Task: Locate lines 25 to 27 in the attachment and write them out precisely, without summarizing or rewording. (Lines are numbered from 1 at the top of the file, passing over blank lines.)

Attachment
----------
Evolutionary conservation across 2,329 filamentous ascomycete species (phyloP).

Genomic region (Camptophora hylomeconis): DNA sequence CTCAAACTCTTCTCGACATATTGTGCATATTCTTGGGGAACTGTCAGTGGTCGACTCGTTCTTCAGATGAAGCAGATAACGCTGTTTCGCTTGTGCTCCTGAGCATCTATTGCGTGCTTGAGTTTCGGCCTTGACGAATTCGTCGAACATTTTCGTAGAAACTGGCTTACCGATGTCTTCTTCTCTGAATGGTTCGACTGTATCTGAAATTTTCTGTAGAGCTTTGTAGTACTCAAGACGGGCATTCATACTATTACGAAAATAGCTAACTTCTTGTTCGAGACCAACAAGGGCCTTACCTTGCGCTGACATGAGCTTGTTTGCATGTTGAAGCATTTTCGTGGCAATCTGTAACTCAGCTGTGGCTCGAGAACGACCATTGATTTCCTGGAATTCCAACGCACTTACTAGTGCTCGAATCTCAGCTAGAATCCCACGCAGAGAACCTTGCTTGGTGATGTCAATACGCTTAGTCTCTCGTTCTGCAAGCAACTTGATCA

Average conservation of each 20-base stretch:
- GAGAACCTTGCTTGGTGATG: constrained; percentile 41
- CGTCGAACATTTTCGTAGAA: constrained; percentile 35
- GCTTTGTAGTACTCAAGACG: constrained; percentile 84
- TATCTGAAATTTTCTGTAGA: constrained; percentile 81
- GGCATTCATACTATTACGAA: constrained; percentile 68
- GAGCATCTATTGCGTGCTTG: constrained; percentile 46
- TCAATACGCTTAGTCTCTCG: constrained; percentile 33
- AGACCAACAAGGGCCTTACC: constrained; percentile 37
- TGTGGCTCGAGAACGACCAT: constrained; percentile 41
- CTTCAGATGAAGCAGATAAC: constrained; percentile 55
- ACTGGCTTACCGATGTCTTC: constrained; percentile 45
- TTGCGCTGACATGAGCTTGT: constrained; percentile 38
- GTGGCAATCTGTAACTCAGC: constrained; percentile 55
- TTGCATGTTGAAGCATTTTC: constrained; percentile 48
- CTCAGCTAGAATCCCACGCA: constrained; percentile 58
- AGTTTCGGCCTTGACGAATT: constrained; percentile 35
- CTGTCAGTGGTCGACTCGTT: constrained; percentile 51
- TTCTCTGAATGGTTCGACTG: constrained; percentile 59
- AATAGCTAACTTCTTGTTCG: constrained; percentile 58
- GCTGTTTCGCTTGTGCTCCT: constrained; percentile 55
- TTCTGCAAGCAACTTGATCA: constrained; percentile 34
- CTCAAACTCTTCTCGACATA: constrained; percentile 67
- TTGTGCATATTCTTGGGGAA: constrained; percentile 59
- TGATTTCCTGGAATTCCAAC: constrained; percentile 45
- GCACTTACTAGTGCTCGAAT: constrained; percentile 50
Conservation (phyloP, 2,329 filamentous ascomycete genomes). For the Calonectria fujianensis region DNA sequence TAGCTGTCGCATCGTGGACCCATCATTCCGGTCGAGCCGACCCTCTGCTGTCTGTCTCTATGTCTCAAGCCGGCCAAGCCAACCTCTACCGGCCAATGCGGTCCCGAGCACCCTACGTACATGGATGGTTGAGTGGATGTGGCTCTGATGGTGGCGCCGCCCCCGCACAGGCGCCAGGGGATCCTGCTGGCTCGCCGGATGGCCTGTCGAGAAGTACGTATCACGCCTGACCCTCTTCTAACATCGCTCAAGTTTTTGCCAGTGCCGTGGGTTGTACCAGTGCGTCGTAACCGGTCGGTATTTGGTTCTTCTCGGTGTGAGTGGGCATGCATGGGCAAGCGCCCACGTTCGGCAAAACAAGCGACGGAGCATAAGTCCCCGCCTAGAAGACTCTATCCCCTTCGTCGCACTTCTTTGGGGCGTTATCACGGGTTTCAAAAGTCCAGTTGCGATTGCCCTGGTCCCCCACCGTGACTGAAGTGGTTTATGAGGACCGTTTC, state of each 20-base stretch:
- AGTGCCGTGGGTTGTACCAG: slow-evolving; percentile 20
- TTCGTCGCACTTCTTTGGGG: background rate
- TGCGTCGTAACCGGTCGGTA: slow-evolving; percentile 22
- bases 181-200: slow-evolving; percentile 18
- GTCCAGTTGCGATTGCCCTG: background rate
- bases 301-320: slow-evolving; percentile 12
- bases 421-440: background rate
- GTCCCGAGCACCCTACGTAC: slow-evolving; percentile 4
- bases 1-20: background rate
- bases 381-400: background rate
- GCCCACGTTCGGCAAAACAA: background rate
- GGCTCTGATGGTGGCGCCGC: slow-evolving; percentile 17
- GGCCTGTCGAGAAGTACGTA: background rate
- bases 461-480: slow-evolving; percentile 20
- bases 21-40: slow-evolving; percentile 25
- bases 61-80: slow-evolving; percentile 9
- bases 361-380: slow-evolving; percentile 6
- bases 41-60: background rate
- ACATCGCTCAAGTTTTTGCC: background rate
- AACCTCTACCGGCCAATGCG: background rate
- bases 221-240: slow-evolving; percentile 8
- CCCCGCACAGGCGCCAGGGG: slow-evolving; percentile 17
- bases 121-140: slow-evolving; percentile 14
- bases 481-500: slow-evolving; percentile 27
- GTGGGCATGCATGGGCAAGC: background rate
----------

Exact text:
- CTCAAACTCTTCTCGACATA: constrained; percentile 67
- TTGTGCATATTCTTGGGGAA: constrained; percentile 59
- TGATTTCCTGGAATTCCAAC: constrained; percentile 45